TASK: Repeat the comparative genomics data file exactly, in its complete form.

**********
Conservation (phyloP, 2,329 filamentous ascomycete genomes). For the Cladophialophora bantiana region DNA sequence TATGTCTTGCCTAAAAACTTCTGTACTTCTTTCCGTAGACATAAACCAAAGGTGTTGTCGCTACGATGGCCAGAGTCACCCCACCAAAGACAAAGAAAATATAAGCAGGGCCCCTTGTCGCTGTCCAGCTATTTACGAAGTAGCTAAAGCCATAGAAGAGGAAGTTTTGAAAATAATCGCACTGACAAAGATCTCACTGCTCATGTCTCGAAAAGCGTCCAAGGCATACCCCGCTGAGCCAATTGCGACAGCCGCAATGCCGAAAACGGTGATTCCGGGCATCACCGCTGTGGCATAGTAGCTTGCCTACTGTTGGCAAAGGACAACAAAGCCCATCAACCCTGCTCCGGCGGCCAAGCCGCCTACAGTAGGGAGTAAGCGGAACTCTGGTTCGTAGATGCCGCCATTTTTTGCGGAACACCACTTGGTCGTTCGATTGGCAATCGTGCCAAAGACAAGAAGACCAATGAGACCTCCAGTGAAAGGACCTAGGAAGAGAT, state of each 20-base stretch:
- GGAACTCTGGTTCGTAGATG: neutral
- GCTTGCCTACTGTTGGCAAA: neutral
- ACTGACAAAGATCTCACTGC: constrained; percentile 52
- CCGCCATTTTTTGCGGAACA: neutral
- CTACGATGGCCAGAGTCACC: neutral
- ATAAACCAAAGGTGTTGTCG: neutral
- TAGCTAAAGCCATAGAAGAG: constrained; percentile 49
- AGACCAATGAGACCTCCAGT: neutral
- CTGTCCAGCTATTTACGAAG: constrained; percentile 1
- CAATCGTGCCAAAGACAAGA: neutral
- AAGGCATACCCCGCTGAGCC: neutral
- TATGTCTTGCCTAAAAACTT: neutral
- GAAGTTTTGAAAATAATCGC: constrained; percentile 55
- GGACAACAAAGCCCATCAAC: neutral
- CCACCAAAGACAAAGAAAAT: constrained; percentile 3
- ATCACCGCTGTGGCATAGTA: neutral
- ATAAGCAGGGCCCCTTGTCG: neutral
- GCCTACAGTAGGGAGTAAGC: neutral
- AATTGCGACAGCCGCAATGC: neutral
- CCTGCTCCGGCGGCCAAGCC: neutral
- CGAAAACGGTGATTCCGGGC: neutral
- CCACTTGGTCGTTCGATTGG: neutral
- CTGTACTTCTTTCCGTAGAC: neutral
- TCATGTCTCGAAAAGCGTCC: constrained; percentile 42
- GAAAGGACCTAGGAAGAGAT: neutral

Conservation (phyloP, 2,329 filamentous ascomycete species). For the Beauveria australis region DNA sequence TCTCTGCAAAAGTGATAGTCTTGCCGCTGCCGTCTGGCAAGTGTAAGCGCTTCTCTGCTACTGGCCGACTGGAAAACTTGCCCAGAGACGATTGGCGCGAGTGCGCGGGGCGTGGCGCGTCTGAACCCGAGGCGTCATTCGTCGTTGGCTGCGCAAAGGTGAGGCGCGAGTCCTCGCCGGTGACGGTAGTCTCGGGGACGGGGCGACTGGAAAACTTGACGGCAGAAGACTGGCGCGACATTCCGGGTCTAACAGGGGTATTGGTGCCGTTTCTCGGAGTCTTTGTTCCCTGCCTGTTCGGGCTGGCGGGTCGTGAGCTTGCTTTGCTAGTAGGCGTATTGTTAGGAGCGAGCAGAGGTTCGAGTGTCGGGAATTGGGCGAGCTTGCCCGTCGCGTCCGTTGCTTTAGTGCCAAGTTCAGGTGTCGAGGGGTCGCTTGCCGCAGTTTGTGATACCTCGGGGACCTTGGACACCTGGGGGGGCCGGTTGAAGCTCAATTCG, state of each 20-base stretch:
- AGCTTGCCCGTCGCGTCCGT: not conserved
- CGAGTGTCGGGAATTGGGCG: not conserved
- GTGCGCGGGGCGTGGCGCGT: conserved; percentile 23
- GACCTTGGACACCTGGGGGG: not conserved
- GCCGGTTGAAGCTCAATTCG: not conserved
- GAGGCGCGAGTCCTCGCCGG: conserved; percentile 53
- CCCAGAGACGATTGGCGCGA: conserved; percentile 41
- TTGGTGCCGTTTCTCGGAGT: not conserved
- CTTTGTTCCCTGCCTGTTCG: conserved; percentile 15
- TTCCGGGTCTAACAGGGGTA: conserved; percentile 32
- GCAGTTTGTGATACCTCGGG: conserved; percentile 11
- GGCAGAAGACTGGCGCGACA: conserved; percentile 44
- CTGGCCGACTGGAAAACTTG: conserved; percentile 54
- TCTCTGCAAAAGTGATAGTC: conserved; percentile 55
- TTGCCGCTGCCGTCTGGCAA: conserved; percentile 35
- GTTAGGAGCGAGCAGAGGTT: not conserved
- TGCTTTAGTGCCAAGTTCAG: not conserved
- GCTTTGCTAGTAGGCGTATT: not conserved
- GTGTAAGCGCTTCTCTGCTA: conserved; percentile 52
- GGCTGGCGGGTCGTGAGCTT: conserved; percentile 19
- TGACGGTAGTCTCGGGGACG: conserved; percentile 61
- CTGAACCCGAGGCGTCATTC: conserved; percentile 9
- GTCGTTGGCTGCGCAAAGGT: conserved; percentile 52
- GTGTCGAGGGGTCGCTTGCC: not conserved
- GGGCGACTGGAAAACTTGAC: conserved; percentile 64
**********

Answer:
Conservation (phyloP, 2,329 filamentous ascomycete genomes). For the Cladophialophora bantiana region DNA sequence TATGTCTTGCCTAAAAACTTCTGTACTTCTTTCCGTAGACATAAACCAAAGGTGTTGTCGCTACGATGGCCAGAGTCACCCCACCAAAGACAAAGAAAATATAAGCAGGGCCCCTTGTCGCTGTCCAGCTATTTACGAAGTAGCTAAAGCCATAGAAGAGGAAGTTTTGAAAATAATCGCACTGACAAAGATCTCACTGCTCATGTCTCGAAAAGCGTCCAAGGCATACCCCGCTGAGCCAATTGCGACAGCCGCAATGCCGAAAACGGTGATTCCGGGCATCACCGCTGTGGCATAGTAGCTTGCCTACTGTTGGCAAAGGACAACAAAGCCCATCAACCCTGCTCCGGCGGCCAAGCCGCCTACAGTAGGGAGTAAGCGGAACTCTGGTTCGTAGATGCCGCCATTTTTTGCGGAACACCACTTGGTCGTTCGATTGGCAATCGTGCCAAAGACAAGAAGACCAATGAGACCTCCAGTGAAAGGACCTAGGAAGAGAT, state of each 20-base stretch:
- GGAACTCTGGTTCGTAGATG: neutral
- GCTTGCCTACTGTTGGCAAA: neutral
- ACTGACAAAGATCTCACTGC: constrained; percentile 52
- CCGCCATTTTTTGCGGAACA: neutral
- CTACGATGGCCAGAGTCACC: neutral
- ATAAACCAAAGGTGTTGTCG: neutral
- TAGCTAAAGCCATAGAAGAG: constrained; percentile 49
- AGACCAATGAGACCTCCAGT: neutral
- CTGTCCAGCTATTTACGAAG: constrained; percentile 1
- CAATCGTGCCAAAGACAAGA: neutral
- AAGGCATACCCCGCTGAGCC: neutral
- TATGTCTTGCCTAAAAACTT: neutral
- GAAGTTTTGAAAATAATCGC: constrained; percentile 55
- GGACAACAAAGCCCATCAAC: neutral
- CCACCAAAGACAAAGAAAAT: constrained; percentile 3
- ATCACCGCTGTGGCATAGTA: neutral
- ATAAGCAGGGCCCCTTGTCG: neutral
- GCCTACAGTAGGGAGTAAGC: neutral
- AATTGCGACAGCCGCAATGC: neutral
- CCTGCTCCGGCGGCCAAGCC: neutral
- CGAAAACGGTGATTCCGGGC: neutral
- CCACTTGGTCGTTCGATTGG: neutral
- CTGTACTTCTTTCCGTAGAC: neutral
- TCATGTCTCGAAAAGCGTCC: constrained; percentile 42
- GAAAGGACCTAGGAAGAGAT: neutral

Conservation (phyloP, 2,329 filamentous ascomycete species). For the Beauveria australis region DNA sequence TCTCTGCAAAAGTGATAGTCTTGCCGCTGCCGTCTGGCAAGTGTAAGCGCTTCTCTGCTACTGGCCGACTGGAAAACTTGCCCAGAGACGATTGGCGCGAGTGCGCGGGGCGTGGCGCGTCTGAACCCGAGGCGTCATTCGTCGTTGGCTGCGCAAAGGTGAGGCGCGAGTCCTCGCCGGTGACGGTAGTCTCGGGGACGGGGCGACTGGAAAACTTGACGGCAGAAGACTGGCGCGACATTCCGGGTCTAACAGGGGTATTGGTGCCGTTTCTCGGAGTCTTTGTTCCCTGCCTGTTCGGGCTGGCGGGTCGTGAGCTTGCTTTGCTAGTAGGCGTATTGTTAGGAGCGAGCAGAGGTTCGAGTGTCGGGAATTGGGCGAGCTTGCCCGTCGCGTCCGTTGCTTTAGTGCCAAGTTCAGGTGTCGAGGGGTCGCTTGCCGCAGTTTGTGATACCTCGGGGACCTTGGACACCTGGGGGGGCCGGTTGAAGCTCAATTCG, state of each 20-base stretch:
- AGCTTGCCCGTCGCGTCCGT: not conserved
- CGAGTGTCGGGAATTGGGCG: not conserved
- GTGCGCGGGGCGTGGCGCGT: conserved; percentile 23
- GACCTTGGACACCTGGGGGG: not conserved
- GCCGGTTGAAGCTCAATTCG: not conserved
- GAGGCGCGAGTCCTCGCCGG: conserved; percentile 53
- CCCAGAGACGATTGGCGCGA: conserved; percentile 41
- TTGGTGCCGTTTCTCGGAGT: not conserved
- CTTTGTTCCCTGCCTGTTCG: conserved; percentile 15
- TTCCGGGTCTAACAGGGGTA: conserved; percentile 32
- GCAGTTTGTGATACCTCGGG: conserved; percentile 11
- GGCAGAAGACTGGCGCGACA: conserved; percentile 44
- CTGGCCGACTGGAAAACTTG: conserved; percentile 54
- TCTCTGCAAAAGTGATAGTC: conserved; percentile 55
- TTGCCGCTGCCGTCTGGCAA: conserved; percentile 35
- GTTAGGAGCGAGCAGAGGTT: not conserved
- TGCTTTAGTGCCAAGTTCAG: not conserved
- GCTTTGCTAGTAGGCGTATT: not conserved
- GTGTAAGCGCTTCTCTGCTA: conserved; percentile 52
- GGCTGGCGGGTCGTGAGCTT: conserved; percentile 19
- TGACGGTAGTCTCGGGGACG: conserved; percentile 61
- CTGAACCCGAGGCGTCATTC: conserved; percentile 9
- GTCGTTGGCTGCGCAAAGGT: conserved; percentile 52
- GTGTCGAGGGGTCGCTTGCC: not conserved
- GGGCGACTGGAAAACTTGAC: conserved; percentile 64